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Art Resource Guide: Getting Started

Getting Started

Getting Started

  • The first step is spend time looking at the work you are researching. Take notes on the work's appearance. Jot down thoughts, ideas, and sentiments.   
  • If you are viewing the work in a museum or gallery setting, look at the label beside the work on the wall or in the exhibit case. Look at the museum or gallery’s website for more information on the object. Every museum includes information on its own collection of objects as well as other related objects.
  • Find the context. Compile background information on the artist and or work of art by consulting encyclopedias, reference sources and museum websites. This will help you understand the historical, social, and economic, context in which the art was created.
  • Check out the bibliographies from the reference resources you use to identify more books, articles and other resources that are available for the work you are researching.

Tips for Object Research

  • Finding information on art objects takes time. Give yourself several days to locate enough relevant information.
  • Accept that you may not find information about your specific object. Discussing your object as it relates to similar objects of the same style, period, location, or by the same artist is legitimate.
  • Find sources by searching by movement, style/period, location, medium/technique, creator and title.
  • ALWAYS collect more sources than the minimum requirement.
  • Connect the dots. Think Critically. Be flexible.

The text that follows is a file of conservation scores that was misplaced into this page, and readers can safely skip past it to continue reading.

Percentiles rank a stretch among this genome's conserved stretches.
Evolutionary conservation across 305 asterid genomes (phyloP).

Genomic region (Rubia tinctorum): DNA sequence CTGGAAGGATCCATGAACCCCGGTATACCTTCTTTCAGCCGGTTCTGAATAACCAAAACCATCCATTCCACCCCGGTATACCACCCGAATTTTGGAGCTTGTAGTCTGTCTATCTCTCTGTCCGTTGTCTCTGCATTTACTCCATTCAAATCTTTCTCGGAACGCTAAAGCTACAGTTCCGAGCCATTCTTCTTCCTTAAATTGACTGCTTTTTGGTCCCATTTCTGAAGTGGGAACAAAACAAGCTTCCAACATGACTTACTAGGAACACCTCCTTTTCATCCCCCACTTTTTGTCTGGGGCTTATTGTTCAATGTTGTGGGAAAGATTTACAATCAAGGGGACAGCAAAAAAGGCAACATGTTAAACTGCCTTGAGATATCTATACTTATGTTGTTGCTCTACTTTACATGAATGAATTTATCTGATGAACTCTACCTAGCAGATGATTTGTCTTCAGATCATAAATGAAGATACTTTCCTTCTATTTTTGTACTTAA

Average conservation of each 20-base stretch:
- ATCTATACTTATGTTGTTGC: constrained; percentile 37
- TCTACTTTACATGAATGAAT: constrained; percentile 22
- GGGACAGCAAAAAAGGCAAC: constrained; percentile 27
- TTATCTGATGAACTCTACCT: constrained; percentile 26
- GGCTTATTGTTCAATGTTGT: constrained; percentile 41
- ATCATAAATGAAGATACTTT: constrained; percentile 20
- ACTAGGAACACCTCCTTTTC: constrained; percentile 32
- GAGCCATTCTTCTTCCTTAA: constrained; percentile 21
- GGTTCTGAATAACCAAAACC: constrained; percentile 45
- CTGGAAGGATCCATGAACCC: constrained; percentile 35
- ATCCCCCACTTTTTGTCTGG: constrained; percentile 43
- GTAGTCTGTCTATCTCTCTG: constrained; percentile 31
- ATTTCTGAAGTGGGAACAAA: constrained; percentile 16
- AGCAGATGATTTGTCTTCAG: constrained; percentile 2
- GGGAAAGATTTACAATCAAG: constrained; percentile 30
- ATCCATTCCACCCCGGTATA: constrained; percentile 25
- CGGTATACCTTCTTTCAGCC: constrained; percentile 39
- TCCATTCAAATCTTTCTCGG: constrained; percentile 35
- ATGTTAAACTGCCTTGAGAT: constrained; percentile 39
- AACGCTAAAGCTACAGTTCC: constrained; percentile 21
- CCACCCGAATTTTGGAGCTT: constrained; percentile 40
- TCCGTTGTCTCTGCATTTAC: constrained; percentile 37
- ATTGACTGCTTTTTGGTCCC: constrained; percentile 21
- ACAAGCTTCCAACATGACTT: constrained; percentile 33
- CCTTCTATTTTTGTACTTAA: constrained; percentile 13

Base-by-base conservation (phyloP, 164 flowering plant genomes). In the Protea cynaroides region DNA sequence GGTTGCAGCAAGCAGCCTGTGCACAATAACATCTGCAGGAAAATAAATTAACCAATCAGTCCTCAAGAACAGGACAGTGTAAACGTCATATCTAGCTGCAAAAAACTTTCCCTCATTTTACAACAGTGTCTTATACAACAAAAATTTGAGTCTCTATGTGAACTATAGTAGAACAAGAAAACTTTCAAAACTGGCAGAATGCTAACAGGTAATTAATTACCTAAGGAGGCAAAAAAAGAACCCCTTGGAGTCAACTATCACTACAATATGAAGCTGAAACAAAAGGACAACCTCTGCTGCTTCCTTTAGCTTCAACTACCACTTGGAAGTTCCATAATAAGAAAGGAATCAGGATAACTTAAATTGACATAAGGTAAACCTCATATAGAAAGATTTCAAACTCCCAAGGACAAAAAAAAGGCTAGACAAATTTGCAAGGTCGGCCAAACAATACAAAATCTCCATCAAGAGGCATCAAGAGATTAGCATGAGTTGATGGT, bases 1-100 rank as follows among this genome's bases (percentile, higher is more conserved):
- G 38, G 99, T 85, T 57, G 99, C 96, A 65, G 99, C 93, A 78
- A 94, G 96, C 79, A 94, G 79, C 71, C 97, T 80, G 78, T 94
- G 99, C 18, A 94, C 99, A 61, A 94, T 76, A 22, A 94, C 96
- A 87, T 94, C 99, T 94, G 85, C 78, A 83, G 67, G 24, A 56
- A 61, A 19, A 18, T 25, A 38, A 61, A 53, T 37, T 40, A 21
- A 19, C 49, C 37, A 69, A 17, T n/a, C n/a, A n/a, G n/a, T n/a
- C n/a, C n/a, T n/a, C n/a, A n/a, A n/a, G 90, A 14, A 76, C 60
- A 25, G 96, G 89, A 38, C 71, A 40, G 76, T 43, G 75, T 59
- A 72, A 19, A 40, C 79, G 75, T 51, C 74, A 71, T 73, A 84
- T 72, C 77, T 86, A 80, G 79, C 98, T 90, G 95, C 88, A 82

One of the best ways to find primary sources is via secondary sources (books and articles).  Primary sources, or excerpts from primary sources, may be reprinted and/or cited in secondary sources such as books and journal articles.  This is an excellent way to determine which primary sources will be most relevant for the research topic you are studying.

Encyclopedias and other reference works (tertiary sources) are especially helpful for finding primary source documents in art history. So even as you are just starting your research, pay close attention to any primary source material that is being cited. 

Another way to find possible primary sources is via Sourcebooks. Hint: use the keyword "sources" or "sourcebook"  or use “diaries” or “letters” and  for example  Gauguin when using OneSearch.

Best Bets for Beginning Your Research

Looking at Paintings - Getty Museum

Writing About Art

For those new to art history (and for general inspiration for everyone) discipline-specific guides to art research and writing about art can be very useful. Here are a few, and places to find more:

  • Marjorie Munsterberg has a wonderful guide online, Writing About Art, which comes highly recommended by academic art history departments, including Brooklyn College’s.  Geared toward undergraduate art history students, this work explains in very clear detail exactly how to research and write an art history term paper.
  • A classic text on writing about art, first published in the early 1980s with many later editions and still an excellent guide, is Sylvan Barnet's A Short Guide to Writing About ArtThis work is one of the classics of the field.

  • Andrei Pop's How To Do Things With Pictures: A Guide to Writing in Art History is downloadable guide created as part of the Harvard College Writing Project.

  • NYU Department of Art History - Tools for Formal Analysis is another great source.


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Miriam Deutch
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Example Object: Manet's The Monet Family in Their Garden at Argenteuil at the Metropolitan Museum of Art

The museum website where the object is housed can be a great first stop for information on your object. The Metropolitan Museum's website offers basic label information as well as more in depth information on its collections. Click on the image below to view the Metropolitan Museum's web page on this painting.

Metropolitan Museum Website: The Monet Family in Their Garden at Argenteuil

Cite Your Work

Cite Your Work

How to Do Things with Pictures

How to do things with pictures: A Guide to Writing in Art History